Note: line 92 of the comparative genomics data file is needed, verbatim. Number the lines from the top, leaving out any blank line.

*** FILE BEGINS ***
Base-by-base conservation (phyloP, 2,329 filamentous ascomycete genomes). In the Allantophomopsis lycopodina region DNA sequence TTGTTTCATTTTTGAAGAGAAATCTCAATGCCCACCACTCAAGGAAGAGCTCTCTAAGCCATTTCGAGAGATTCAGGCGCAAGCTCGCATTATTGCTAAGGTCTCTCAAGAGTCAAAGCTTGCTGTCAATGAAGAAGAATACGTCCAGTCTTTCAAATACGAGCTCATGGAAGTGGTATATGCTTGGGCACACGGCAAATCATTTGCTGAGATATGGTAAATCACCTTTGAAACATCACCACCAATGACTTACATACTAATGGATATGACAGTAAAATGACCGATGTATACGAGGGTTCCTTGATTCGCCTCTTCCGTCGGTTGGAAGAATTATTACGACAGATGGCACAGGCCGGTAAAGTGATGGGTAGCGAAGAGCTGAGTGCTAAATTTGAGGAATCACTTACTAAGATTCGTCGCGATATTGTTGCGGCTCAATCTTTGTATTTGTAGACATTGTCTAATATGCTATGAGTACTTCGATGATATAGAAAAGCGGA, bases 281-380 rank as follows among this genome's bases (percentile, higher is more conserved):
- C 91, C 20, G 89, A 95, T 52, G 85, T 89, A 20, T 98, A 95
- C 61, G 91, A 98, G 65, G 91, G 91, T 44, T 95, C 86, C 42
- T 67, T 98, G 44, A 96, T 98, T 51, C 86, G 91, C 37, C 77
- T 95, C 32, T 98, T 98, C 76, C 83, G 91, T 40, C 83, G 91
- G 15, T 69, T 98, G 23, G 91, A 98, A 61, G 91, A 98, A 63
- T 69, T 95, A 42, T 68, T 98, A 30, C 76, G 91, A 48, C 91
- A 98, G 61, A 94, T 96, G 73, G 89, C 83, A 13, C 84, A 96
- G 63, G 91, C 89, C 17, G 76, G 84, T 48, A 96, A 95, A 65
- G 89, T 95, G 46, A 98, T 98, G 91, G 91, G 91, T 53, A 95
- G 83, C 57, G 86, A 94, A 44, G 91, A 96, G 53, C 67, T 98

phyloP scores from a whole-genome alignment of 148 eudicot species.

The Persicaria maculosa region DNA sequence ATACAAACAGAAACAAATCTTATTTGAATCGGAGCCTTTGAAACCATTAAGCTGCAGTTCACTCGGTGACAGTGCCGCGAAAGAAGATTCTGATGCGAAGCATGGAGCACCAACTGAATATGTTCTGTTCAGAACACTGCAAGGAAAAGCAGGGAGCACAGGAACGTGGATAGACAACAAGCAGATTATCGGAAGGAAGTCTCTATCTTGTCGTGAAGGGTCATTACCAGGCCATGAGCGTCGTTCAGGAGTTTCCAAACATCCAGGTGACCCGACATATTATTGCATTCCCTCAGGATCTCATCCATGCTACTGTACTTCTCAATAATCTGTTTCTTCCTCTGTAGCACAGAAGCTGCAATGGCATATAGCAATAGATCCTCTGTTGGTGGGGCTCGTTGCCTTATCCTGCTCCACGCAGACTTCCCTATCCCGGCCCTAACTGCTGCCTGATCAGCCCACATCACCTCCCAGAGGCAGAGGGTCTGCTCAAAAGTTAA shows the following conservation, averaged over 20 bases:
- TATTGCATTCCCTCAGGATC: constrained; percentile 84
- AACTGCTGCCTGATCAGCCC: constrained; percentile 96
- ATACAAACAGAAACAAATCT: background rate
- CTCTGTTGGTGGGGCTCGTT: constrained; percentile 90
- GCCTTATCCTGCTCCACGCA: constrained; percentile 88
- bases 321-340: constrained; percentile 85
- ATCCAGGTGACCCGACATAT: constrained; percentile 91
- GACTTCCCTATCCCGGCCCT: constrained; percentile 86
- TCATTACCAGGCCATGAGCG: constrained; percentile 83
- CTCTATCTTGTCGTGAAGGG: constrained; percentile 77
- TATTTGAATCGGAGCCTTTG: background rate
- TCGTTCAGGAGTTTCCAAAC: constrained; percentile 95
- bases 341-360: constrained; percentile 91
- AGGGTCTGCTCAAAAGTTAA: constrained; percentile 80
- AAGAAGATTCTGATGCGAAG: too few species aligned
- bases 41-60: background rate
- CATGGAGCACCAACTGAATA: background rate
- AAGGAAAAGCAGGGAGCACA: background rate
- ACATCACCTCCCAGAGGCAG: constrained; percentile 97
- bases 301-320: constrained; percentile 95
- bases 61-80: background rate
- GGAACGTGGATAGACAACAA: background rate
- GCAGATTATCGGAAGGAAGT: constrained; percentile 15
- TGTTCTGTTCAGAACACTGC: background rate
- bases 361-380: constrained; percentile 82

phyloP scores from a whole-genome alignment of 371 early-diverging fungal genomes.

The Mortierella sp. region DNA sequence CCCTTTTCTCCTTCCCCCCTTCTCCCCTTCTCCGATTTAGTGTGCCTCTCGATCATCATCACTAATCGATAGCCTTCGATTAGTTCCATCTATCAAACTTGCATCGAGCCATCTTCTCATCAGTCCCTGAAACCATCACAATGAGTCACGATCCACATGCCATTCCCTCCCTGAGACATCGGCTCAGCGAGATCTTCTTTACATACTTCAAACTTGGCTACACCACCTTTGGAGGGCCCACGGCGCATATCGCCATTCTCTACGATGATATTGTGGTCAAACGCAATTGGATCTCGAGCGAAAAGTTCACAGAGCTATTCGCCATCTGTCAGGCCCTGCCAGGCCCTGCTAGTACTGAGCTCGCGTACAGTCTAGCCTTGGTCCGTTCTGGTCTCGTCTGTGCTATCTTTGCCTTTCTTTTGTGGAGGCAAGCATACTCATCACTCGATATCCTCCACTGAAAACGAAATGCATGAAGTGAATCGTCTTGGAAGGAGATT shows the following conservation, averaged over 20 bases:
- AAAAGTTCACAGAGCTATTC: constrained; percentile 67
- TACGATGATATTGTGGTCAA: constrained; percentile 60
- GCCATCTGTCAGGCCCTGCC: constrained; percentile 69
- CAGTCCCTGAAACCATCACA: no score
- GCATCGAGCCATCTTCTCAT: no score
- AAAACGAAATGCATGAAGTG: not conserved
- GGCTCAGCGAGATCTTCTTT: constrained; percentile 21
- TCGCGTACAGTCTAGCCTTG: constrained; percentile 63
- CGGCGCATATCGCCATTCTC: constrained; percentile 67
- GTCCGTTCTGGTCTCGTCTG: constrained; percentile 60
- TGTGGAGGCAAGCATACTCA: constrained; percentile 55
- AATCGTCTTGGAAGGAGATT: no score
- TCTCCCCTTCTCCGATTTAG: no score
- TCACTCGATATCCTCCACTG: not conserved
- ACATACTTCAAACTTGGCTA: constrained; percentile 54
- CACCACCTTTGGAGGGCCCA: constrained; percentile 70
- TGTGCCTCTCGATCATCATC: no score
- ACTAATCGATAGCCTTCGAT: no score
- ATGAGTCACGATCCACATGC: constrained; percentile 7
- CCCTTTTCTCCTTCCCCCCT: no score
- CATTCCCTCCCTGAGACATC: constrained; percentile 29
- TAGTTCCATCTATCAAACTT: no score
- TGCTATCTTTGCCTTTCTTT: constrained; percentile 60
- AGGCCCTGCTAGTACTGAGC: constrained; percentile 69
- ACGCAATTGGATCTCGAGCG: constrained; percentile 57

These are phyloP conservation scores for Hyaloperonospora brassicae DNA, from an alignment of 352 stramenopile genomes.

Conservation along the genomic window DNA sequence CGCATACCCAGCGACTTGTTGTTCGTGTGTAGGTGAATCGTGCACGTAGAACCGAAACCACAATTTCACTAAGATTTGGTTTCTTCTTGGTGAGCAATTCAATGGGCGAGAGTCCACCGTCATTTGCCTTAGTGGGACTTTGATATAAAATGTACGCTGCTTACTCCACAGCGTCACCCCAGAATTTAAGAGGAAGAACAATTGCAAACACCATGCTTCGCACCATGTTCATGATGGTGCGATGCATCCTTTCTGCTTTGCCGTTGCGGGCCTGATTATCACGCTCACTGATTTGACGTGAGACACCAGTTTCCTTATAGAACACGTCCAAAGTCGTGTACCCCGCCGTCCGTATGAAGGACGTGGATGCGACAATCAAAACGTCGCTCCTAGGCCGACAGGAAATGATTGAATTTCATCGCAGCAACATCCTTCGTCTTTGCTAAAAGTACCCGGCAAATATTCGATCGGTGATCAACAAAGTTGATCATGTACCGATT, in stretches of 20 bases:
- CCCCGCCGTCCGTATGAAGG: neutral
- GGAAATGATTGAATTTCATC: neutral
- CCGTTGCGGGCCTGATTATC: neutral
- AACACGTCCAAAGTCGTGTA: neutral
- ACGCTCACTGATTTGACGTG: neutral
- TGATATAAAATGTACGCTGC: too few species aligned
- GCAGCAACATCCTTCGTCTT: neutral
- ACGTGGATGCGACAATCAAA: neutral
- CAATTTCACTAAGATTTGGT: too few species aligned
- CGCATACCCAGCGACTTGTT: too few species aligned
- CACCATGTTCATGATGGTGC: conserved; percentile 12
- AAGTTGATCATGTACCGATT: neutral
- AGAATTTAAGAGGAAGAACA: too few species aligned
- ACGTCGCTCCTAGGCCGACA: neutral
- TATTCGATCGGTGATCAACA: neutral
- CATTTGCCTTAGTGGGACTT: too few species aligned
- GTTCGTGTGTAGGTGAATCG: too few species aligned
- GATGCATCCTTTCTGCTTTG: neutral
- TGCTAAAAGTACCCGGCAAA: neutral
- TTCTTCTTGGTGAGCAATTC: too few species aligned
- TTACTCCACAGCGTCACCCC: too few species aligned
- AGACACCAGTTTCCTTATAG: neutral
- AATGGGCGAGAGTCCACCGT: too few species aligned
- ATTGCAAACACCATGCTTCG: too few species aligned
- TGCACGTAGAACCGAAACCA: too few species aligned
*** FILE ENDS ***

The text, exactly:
- TGCACGTAGAACCGAAACCA: too few species aligned